Let’s take a look at some reasons why homework SHOULD NOT be assigned:

1. We all need time to relax and to refresh mind  
     and body.
2. It restricts the family time both parents and children can spend together.
3. It can be a source of strain for the members of the  family.
4. It can end up in cheating as a shortcut  to finish all the assignments 
    on due time.
5. Teachers may be too busy to grade homework  promptly, so
     feedback  may be delayed  and the  work turn useless.

   Nowadays there is a strong controversy about this topic. You may have seen letters on the social media asking parents to get more involved in their children’s education as well as parents demanding teachers not to add more stress to their lives. For the time being it all depends on the school, institute or university our children or we ourselves are attending.

And now your turn:
               Is doing homework necessary to learn?
              Are we overloading children with assignments?
              How much homework do you assign to your students?

Retrieved from:

Zarela Cruz graduated from Ricardo Palma University as a translator.  She also finished her master’s studies in Linguistics and took some specialization diplomas in the Teaching of English and Spanish. She has also completed some online certificates:  Teaching the Working Adult, Online, Hybrid and Blended Education, among other self-study courses. She has taught different courses, programs and levels and has been a teacher trainer, a lecturer and online instructor for more than 25 years. She is currently studying a master’s degree in Translation. This article aims to reflect on the convenience of doing homework to optimize the student’s learning process.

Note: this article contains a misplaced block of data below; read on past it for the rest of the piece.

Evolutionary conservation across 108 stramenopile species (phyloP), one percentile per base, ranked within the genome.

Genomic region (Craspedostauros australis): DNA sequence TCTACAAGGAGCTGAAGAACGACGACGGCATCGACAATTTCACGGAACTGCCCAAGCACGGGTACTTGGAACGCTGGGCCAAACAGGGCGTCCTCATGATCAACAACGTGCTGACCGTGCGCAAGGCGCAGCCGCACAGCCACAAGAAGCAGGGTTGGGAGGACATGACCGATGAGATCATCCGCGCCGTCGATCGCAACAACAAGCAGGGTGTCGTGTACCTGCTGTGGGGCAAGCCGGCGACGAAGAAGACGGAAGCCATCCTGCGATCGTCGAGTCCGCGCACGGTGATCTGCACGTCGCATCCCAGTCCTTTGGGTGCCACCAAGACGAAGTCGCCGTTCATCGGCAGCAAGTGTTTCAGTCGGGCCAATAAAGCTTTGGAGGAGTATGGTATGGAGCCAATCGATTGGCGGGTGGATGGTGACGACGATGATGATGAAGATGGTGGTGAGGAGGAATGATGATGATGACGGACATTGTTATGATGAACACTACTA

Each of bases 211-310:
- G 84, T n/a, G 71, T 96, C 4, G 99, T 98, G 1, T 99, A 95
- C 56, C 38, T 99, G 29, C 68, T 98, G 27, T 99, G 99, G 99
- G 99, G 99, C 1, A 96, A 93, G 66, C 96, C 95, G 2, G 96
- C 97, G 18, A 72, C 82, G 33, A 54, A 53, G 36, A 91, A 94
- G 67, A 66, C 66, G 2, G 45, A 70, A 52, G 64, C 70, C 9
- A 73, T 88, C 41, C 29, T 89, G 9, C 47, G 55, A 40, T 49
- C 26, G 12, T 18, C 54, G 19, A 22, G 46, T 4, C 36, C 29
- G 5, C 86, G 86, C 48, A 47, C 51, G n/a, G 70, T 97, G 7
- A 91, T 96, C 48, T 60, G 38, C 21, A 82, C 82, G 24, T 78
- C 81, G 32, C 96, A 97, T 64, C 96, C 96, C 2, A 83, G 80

miércoles, 9 de mayo de 2018

Is Memorizing Analogous to Learning?

By Mayra Yaranga

The role of memory in foreign language learning has always been acknowledged. Hardly anyone would argue that there are elements of language which need some rote learning, However, does memorization guarantee effective learning?

Those of us who grew up in our traditional education are probably familiar with the idea that certain items have to be learnt by heart. This is the case, for example, of lexical set phrases (“Nice to meet you”, “What do you think about…?”) which enable communication and yet require no explanation at the level when they are taught. Another area in which memorization is crucial is grammar; it is hard to ignore how students strive to learn irregular past tenses, the order of adjectives, the correct prepositions, among others, by means of old-fashioned rote. And there is little to support another way of internalizing this type of content: explanations matter little, if at all, and so these bits may, we hope, remain in the learners’ repertoire in the long term. Do they?